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Supporting Parent Relationships with Infants Through Early Childhood

Supporting Parent Relationships with Infants Through Early Childhood (SPRITE)
An Infant and Early Childhood Mental Health Clinic at Emory 

Where families can learn to support healthy social-emotional development of their young children, ages 0-5.

What is Infant and Early Childhood Mental Health?

  • Early Childhood and Infant Mental Health describes a young child's ability to feel and manage their emotions, form close relationships with others and learn from their families and other caregivers.

What types of concerns might a family have?

  • Concerns that families may have in infancy include sleep and feeding problems, and excessive crying.  Some families may find that medical problems have been addressed and they continue to struggle to help their baby.  The toddler and preschool years can be challenged by excessive aggression and tantrums, problems with friends, not settling to learn, and overwhelming worries.   Families that have gone through traumatic experiences often need support to understand behaviors and emotions and to get the child back on track in the aftermath.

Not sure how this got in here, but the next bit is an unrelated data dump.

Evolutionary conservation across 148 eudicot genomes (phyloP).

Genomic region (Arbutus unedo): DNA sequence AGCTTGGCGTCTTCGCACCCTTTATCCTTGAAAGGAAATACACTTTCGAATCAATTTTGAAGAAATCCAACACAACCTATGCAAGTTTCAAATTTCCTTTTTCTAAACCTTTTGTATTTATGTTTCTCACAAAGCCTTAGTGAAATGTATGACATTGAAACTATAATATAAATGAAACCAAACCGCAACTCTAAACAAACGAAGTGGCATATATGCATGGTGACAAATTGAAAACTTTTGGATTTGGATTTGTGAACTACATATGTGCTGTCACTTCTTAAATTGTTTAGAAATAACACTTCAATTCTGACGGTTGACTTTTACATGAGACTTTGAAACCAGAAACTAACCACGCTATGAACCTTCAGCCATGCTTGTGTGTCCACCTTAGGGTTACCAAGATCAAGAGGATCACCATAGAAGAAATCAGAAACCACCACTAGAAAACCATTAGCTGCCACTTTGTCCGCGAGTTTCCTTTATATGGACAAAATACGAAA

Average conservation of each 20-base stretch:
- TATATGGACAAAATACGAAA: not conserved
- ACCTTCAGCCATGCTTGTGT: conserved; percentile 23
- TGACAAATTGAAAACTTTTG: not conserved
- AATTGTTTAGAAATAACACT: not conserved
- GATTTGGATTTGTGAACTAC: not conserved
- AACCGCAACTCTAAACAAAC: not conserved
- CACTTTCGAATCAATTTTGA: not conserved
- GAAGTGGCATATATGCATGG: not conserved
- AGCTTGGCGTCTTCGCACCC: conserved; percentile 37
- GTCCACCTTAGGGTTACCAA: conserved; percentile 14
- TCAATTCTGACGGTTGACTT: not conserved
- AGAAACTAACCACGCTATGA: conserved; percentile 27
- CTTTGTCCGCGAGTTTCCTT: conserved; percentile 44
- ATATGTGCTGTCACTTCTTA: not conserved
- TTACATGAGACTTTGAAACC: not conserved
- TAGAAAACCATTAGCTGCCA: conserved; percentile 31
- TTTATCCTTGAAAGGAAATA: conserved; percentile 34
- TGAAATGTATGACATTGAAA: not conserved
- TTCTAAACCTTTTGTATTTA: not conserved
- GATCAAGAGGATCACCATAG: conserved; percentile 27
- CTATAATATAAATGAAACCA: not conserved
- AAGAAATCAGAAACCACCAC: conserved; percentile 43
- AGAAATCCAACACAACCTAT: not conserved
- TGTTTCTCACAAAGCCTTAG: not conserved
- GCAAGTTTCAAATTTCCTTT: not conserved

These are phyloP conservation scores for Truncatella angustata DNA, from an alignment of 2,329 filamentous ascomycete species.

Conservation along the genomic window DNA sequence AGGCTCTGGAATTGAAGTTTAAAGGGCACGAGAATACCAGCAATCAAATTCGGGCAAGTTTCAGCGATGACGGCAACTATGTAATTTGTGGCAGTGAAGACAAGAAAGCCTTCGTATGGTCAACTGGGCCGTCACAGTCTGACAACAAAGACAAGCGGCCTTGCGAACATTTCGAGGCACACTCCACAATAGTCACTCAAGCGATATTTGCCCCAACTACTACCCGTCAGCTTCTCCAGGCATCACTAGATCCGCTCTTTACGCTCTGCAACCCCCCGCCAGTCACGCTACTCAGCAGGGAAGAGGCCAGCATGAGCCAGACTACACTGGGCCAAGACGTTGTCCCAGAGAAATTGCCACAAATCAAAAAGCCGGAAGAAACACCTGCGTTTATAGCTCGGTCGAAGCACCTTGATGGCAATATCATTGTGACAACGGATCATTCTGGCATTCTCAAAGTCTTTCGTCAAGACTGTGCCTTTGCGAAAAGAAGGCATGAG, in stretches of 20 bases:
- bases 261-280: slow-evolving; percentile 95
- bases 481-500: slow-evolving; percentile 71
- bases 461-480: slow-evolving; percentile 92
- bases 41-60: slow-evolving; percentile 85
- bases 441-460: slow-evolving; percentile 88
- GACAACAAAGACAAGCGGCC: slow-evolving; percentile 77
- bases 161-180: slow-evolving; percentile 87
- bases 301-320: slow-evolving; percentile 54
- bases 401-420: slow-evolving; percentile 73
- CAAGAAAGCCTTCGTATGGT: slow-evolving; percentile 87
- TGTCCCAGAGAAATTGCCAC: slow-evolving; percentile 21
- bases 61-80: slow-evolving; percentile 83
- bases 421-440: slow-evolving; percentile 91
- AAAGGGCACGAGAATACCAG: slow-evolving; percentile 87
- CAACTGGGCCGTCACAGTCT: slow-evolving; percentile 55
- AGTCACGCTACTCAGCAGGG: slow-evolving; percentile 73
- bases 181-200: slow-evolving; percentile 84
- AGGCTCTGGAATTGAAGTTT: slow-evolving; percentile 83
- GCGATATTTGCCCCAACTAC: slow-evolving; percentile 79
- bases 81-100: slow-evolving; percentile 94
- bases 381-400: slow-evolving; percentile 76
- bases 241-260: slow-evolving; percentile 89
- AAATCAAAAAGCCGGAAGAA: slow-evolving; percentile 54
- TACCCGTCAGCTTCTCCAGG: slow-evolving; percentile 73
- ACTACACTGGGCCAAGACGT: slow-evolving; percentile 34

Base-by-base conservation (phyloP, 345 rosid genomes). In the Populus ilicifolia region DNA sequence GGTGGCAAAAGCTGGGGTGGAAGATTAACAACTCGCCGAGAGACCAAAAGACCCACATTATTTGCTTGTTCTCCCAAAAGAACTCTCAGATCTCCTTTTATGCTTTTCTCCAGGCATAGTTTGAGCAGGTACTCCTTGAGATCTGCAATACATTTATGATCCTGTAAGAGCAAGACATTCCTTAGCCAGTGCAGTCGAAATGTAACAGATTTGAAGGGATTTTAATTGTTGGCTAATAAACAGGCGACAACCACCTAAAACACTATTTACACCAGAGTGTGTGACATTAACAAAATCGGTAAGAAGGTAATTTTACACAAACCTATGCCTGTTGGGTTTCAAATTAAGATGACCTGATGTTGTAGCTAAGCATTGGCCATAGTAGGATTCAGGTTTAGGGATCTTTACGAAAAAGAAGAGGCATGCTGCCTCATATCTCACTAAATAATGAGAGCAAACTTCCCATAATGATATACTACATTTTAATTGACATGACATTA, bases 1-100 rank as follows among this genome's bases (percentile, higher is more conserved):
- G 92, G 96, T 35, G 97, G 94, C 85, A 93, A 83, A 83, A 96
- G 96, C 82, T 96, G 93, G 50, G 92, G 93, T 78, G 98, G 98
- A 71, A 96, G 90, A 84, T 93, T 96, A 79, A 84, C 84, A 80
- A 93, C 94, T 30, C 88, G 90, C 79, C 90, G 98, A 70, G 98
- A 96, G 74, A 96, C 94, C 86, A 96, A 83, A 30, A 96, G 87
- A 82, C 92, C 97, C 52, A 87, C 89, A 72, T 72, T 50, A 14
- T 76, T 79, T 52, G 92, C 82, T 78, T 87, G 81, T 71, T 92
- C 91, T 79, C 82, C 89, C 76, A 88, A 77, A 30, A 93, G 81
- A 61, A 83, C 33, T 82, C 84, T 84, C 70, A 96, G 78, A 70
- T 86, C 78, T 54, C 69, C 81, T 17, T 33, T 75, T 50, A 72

How do I understand if what my child went through is "traumatic"?

  • One very scary event or frequent, recurring stressors that stack up can overwhelm a child's nervous system 
  • Examples are as follows: physical or emotional abuse, chronic neglect, caregiver substance abuse or mental illness, exposure to violence, car accident, a scary medical procedure, and/or the accumulated burdens of family economic hardship—without adequate adult support. 

How do I get an appointment?

  • Call the Emory Call Center at 404-778-5526 to obtain an intake packet.  Complete the packet and our staff will contact you within one week.  If the team feels the child's needs would not be met with the currently available clinical services, then we will do our best to provide a referral for your family.

*This clinic is designed to be a more intensive intervention.  There are other services already embedded within our communities to support children that are at risk of falling behind in development including Babies Can't Wait, Head Start, and home visiting programs.  For more information visit our state's Department of Public Health Website:

Additional Resources